Al based In-situ composites
Al based Cast in-situ Composites
S. L. Pramod, S. Kumar
In-situ composites are a class of composite materials in which the reinforcement is formed within the matrix by reaction during the processing.In-situ method of composite synthesis has been widely followed by researchers because of several advantages over conventional stir casting such as ability to introduce reinforcements with fine particle size, clean interface and good wettability of the reinforcement with the matrix and homogeneous distribution of the reinforcement. Besides this, in-situ processing of composites by casting route is also economical and amenable for large scale production as compared to other methods such as powder metallurgy and spray forming. The research work in the group has been on TiB2and TiC as reinforcements for Al-based in-situ composites. TiB2 and TiCreinforced composite processed using the salt reaction route is cost effective, and the TiB2and TiC also acts as a heterogeneous nucleation site during solidification of Al leading to grain refinement.
The research on Al-based in situ composites started about two decades ago, and there has been a significant increase in the number of papers in recent years. Figure 1(a) shows the number of publications on Al-based cast in-situ composites from 1995 to 2014 produced by casting methods. Figure 1(b) shows a pie chart of the percentage of total papers published on different in-situ reinforcements.
Fig. 1: Number of papers on (a) Al-based cast in-situ composites and(b) Various reinforcements
The Al-TiB2in-situcomposites are processed by adding a mixture of two halide salts K2TiF6 and KBF4 in the required stoichiometric ratio (Ti to B = 2.2:1) to the Al melt at a temperature of 800°C. There is an exothermic reaction (SHS) between the salts and molten aluminum, which leads to in-situ formed TiB2 particles that are uniformly distributed in the melt.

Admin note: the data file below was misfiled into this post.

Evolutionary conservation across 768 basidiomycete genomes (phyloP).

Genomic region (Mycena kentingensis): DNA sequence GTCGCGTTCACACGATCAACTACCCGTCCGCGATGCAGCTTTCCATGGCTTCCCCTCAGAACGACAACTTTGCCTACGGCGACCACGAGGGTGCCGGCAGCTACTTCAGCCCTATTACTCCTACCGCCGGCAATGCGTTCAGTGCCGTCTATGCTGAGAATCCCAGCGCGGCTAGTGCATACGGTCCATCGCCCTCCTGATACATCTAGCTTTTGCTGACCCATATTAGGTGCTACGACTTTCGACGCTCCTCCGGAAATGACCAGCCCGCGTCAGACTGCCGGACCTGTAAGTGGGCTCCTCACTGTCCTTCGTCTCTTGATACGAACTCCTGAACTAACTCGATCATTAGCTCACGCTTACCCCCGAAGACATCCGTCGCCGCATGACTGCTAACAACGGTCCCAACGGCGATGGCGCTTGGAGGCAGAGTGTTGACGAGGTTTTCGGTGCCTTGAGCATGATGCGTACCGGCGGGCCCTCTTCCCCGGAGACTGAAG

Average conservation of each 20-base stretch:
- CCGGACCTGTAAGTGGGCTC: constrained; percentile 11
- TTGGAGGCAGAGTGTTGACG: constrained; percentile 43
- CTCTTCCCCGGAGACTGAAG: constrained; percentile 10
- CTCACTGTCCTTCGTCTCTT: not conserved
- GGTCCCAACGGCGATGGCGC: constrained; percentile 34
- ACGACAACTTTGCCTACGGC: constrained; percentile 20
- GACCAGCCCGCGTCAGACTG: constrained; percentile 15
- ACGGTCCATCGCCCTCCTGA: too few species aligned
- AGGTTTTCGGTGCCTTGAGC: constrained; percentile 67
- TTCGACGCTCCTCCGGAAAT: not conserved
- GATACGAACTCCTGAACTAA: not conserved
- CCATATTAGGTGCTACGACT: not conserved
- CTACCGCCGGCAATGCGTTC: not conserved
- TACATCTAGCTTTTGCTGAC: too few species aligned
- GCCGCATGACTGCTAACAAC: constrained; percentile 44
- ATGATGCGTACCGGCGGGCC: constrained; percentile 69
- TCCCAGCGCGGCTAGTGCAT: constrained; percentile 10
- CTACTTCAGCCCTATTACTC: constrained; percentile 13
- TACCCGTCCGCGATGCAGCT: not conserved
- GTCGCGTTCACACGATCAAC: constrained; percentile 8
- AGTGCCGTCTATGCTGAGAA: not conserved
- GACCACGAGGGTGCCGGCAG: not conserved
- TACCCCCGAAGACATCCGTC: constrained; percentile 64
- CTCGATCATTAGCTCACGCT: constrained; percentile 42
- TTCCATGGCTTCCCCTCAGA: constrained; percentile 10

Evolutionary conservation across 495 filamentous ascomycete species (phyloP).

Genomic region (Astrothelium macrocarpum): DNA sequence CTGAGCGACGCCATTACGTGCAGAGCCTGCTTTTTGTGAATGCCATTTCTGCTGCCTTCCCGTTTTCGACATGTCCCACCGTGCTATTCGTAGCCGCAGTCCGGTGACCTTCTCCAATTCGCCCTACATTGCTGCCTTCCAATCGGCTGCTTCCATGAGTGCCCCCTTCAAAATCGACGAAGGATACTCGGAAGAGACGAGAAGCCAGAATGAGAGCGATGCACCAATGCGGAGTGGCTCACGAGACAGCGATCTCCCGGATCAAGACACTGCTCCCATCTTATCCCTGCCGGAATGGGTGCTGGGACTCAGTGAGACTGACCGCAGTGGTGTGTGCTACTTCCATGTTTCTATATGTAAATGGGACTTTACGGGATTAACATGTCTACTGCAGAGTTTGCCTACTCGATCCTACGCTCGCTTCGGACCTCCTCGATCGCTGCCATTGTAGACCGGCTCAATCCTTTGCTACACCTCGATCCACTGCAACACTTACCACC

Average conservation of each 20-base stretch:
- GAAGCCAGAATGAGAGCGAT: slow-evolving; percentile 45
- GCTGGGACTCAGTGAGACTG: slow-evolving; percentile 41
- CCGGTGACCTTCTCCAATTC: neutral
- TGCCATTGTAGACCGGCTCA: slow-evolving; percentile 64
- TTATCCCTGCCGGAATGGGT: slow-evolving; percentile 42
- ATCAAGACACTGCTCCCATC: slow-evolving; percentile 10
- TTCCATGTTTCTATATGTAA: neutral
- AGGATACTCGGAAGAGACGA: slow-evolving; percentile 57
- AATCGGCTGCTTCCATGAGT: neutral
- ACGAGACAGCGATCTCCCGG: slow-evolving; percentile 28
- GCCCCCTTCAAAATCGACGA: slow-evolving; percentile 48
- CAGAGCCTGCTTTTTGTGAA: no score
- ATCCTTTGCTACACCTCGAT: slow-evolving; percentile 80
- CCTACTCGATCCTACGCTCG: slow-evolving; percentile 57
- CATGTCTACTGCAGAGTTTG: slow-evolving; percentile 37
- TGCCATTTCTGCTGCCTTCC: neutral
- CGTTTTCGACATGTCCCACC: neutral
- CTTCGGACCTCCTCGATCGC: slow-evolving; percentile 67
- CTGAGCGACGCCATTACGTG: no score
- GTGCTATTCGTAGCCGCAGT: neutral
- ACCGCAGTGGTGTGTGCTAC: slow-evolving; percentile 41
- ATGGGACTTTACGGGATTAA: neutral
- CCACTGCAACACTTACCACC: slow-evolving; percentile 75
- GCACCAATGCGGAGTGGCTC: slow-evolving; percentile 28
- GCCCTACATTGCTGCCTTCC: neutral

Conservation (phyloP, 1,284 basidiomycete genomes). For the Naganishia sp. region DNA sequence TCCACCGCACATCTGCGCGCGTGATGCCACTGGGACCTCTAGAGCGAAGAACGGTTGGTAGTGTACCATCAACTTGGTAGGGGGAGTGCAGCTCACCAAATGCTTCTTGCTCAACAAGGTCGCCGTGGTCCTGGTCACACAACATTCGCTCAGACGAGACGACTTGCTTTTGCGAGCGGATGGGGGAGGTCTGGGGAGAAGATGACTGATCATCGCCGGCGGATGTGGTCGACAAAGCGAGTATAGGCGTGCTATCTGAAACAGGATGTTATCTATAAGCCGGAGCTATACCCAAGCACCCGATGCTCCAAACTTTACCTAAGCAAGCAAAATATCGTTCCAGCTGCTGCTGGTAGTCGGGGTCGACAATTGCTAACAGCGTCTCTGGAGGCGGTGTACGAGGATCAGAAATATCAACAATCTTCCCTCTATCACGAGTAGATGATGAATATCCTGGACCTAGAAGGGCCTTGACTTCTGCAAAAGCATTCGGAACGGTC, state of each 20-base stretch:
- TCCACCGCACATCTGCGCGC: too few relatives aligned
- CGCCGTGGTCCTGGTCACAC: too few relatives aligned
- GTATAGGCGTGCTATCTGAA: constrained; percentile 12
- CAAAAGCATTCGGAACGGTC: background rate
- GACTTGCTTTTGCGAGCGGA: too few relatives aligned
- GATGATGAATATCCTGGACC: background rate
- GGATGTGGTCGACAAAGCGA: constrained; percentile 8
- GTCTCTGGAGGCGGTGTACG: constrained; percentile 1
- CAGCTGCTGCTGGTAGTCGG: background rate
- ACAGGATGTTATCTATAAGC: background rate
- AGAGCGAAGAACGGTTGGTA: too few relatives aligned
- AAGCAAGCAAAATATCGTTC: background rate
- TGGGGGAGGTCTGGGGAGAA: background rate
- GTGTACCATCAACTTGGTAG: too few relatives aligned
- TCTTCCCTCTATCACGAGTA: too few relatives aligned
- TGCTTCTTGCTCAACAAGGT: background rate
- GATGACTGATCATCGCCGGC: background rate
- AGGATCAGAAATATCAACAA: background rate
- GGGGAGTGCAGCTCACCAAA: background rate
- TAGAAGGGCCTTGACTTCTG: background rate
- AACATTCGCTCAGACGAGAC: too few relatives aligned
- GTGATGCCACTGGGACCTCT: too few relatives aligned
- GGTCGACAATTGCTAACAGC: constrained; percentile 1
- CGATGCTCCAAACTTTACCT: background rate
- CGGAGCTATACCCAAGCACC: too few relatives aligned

Our group is the first in the world to be able to completely suppress the formation of Al3Ti particles during the formation of Al-TiB2and Al-TiC composites by salt route. The presence of brittle Al3Ti particles is known to affect the mechanical properties of these composites adversely. Figure 2(a) and (b) shows the XRD plot of A356 alloy and A356-10TiB2in-situcomposite and extracted particles from the A356-10TiB2in-situcomposite, which clearly shows the complete formation of TiB2 without any Al3Ti phase.
Fig. 2:(a) XRD patterns of A356 alloy and 10 wt% TiB2in-situ composites and(b) extracted particles from A356-10TiB2in-situ composite.
SEM micrographs of A356–TiB2composite at high magnification (Fig. 3(b)) shows mixture of Si and TiB2in the inter-dendritic region and Fig. 3(c) shows hexagonal shaped TiB2 particle with particle size of 1.5 µm. TiB2 particle size varies from 0.5 to 2 µm.
Fig. 3:SEM micrograph of A356–10TiB2 composite (a) at low magnification and (b) shows the TiB2 particles in the inter-dendritic region and (c) hexagonal shaped TiB2 particle.
A significant improvement in the tensile properties and wear resistance of these in-situ composites has been observed. With the addition of 10 wt.% TiB2 in Al-7Si alloy, an increase of 108% in hardness, 123% in yield strength, 43% in UTS and 33% in Young’s modulus was observed compare with Al-7Si alloy. Figure 4 shows average values of tensile properties.
Fig. 4: Tensile properties of Al-7Si alloy reinforced with different amounts of TiB2 particles.
Al-7Si alloy reinforced with 5 and 10 wt.% TiB2 composite showed 36 and 66% improvement in wear properties, respectively, compared with the Al-7Si alloy. The wear rate reduced with increase in wt.% TiB2 as shown in Fig.5.
Fig. 5:Specific wear rate of Al-7Si-TiB2composites as a function of load.